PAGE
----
The most fundamental definition of writing is words written down. This includes words or other symbols, such as hieroglyphics, written down as a means of communication. Like walking and talking, learning to write does not happen all at once, but happens gradually through continuous experiences with printed material and writing-related activities. Parents can help their children learn to write by presenting and reinforcing these printed materials and writing activities.
The question is not really what is writing, but what is good writing. Successful writers understand the difference between strong and weak writing, and use that knowledge to create stronger drafts. In addition, successful writers revise and edit their own writing because they can “read” it critically, and know how to make it better. Writing well includes clear thinking, sufficient time, reading and rereading, meaningful tasks, interest, and practice. Furthermore, writing follows a process that involves planning, generating ideas, setting goals, and organizing. Writing also involves reviewing, evaluation, and revising.
It should be noted that there are three different types of writing recognized by educators today: 1. arguments that support claims, 2. informative and explanatory texts to examine a topic, and 3. narratives to develop real or created experiences.
Writing helps a writer to think. Further, writing helps students to become more engaged in subject matter, understand information and concepts more deeply, make connections, raise questions, remember ideas longer, and apply learning to new situations. If reading helps readers take in knowledge, then writing helps writers go deeper into that knowledge.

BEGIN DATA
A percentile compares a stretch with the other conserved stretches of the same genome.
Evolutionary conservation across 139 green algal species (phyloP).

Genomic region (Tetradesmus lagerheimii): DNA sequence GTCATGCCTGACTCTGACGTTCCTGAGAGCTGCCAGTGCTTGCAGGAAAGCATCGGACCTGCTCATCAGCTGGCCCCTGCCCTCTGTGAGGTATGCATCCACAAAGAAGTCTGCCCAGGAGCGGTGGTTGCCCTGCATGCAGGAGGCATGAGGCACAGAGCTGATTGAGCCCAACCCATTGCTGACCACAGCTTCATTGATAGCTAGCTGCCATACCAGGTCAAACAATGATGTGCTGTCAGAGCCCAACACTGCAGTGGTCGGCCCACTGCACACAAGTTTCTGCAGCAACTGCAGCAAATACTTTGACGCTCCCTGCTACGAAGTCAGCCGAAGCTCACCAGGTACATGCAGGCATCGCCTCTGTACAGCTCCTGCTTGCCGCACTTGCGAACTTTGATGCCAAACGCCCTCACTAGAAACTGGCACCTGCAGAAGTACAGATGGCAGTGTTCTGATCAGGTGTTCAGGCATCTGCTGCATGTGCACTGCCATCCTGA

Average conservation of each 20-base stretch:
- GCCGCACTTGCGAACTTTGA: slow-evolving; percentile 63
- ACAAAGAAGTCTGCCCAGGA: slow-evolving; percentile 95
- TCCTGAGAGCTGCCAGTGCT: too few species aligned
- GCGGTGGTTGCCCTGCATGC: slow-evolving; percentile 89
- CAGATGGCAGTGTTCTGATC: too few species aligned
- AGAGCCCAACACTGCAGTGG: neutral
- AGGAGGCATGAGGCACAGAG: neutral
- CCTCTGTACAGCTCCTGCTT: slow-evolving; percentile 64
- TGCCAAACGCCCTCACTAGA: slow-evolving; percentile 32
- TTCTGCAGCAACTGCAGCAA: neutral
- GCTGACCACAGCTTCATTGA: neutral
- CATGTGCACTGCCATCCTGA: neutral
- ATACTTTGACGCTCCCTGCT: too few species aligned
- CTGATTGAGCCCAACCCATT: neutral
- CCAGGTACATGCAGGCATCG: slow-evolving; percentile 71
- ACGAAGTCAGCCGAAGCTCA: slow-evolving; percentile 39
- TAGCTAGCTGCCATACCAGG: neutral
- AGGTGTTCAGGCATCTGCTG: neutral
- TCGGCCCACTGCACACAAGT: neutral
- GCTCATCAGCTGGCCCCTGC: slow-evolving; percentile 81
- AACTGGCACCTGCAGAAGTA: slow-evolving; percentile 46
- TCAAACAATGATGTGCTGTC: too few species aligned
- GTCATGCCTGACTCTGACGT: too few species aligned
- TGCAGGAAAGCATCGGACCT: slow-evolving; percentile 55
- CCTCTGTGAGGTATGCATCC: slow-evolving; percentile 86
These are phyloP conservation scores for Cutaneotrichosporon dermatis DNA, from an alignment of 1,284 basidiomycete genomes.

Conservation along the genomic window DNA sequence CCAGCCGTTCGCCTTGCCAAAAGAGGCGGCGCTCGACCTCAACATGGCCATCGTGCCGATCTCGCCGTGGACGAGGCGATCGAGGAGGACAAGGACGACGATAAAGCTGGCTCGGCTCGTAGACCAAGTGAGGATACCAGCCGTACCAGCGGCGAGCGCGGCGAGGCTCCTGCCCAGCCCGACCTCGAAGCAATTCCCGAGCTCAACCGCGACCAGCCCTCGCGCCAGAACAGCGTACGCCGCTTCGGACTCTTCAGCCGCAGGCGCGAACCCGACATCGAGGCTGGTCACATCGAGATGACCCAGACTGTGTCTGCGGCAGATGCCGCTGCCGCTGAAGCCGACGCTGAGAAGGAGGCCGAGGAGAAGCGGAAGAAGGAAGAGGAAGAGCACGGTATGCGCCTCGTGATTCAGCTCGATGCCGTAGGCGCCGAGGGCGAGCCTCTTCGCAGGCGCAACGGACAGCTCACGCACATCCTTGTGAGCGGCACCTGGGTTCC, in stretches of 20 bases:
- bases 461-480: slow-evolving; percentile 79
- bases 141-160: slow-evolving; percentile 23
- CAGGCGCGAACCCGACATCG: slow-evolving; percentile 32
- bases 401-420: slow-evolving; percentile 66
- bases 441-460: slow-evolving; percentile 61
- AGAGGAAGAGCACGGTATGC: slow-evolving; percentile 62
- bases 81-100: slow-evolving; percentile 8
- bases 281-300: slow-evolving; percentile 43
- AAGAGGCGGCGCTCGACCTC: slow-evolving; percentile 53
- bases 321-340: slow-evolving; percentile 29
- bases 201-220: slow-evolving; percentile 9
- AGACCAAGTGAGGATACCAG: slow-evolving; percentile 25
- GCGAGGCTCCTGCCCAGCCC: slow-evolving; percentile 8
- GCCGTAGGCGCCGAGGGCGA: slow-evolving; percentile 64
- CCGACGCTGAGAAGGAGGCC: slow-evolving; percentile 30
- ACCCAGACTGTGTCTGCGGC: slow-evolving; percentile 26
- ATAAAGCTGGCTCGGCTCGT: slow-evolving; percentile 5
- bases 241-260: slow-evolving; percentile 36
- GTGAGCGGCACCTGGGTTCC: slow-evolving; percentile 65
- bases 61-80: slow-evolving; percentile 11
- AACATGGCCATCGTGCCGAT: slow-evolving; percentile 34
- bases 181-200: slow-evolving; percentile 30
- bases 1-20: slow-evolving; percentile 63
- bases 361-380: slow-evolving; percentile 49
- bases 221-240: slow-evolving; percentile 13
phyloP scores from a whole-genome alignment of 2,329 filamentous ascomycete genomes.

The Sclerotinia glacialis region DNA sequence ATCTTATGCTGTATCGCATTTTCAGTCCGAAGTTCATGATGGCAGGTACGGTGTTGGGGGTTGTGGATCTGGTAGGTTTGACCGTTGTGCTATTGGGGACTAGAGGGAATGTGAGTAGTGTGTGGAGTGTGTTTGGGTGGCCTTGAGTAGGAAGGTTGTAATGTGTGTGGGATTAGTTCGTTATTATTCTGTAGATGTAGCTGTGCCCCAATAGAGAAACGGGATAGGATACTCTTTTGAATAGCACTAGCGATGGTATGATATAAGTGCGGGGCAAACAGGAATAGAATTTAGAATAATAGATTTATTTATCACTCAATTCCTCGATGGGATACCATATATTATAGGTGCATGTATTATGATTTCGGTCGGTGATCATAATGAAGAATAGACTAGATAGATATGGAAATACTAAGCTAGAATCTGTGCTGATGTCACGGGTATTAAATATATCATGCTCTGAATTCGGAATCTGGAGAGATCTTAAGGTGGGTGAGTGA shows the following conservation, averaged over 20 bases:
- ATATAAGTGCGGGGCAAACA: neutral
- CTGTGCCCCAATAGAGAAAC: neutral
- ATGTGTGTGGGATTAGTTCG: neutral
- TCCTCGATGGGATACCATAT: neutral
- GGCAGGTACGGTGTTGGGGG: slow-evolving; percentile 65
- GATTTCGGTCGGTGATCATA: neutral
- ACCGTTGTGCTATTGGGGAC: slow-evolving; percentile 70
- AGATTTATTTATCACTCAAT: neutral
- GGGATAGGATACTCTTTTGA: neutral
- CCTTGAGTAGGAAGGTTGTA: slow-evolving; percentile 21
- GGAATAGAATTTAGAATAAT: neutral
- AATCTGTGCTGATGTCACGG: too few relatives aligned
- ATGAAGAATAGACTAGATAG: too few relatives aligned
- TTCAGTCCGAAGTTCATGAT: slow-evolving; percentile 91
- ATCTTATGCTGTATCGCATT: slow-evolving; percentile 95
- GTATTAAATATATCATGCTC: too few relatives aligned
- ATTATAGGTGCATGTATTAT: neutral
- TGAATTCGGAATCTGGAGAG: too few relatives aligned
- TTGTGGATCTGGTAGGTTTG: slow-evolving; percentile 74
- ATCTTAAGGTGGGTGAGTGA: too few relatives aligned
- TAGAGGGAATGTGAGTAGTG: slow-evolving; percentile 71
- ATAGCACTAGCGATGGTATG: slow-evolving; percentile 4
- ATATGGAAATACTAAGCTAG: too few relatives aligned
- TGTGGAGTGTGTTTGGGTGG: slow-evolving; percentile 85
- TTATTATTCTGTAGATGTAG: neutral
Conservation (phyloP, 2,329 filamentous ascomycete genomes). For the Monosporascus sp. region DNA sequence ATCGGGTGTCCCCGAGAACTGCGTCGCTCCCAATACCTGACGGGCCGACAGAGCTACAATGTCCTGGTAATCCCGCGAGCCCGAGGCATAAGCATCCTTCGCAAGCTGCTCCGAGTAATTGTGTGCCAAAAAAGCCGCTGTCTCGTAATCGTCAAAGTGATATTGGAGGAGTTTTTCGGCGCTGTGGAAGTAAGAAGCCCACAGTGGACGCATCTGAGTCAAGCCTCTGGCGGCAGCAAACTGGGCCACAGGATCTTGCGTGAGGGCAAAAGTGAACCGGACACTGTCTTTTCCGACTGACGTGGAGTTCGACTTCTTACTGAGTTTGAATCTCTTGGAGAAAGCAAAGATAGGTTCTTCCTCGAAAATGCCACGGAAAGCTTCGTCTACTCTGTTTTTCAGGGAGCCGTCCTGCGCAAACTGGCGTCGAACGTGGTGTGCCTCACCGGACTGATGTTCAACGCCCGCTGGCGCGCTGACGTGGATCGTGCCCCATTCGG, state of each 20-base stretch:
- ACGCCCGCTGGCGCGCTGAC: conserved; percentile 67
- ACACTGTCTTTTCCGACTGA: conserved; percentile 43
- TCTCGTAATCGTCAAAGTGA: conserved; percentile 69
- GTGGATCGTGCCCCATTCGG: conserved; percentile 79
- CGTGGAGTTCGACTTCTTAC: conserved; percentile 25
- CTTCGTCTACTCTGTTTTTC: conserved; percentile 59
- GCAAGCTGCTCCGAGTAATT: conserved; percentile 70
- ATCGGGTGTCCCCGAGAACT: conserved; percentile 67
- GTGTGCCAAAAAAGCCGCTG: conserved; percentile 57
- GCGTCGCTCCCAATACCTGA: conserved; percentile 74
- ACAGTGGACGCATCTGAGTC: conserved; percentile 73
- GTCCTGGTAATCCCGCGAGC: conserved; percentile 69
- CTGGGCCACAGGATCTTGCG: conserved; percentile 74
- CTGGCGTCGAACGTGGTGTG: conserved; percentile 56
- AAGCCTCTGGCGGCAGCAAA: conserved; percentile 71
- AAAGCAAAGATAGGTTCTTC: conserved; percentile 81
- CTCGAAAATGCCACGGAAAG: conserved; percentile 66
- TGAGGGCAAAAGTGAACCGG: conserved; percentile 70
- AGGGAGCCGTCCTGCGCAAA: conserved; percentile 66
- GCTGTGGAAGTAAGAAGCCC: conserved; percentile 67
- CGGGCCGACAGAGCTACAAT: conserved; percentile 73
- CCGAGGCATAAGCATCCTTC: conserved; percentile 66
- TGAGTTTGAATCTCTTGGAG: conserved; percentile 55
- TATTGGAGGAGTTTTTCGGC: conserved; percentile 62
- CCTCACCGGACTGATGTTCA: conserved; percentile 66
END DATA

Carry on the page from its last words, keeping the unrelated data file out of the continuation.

Consider writing as writing to learn. This includes notes, brainstorming, jotting lists, pro-con lists, to-do lists, sketches, doodles, diagrams, concept mapping, clustering, journaling, response logs, outlines, instant messages, plans, and free writes. Then there is public writing. This includes research papers, lab reports, mathematical proofs, proposals, biographies, historical accounts, evaluations, articles, editorials, reviews, essays, speeches, persuasive essays, letters, poems, plays, novels, and short stories.
Most educational researchers agree upon the characteristics that make up a good piece of writing. Readers see it clearly because a good piece of writing is easy to read.. It includes: description and details, vivid word choice, sentences that carry cadence or rhythmic flow of sounds or words, intriguing leads, and sequence and structure. How to address the writing process that leads to good writing? While it may be best to leave the direct teaching of writing skills to teachers at school, there are many pieces of the writing puzzle parents can present at home. Show some enthusiasm for writing, and you will see that enthusiasm spread to your child.
Writing can be a challenge for some children. Those children tend to look at a blank page in horror and often wonder where to start. That’s why looking at writing as a process helps. It helps by breaking down the process of writing to smaller manageable pieces. These pieces include: before writing activities such as brainstorming ideas and gathering information, organizing, getting ideas down on paper, crafting first drafts, reviewing, revising, polishing, and publishing. Please note that all writing needn’t go to the publishing stage. Some writing serves its purpose going to the gathering information or crafting the first draft stage.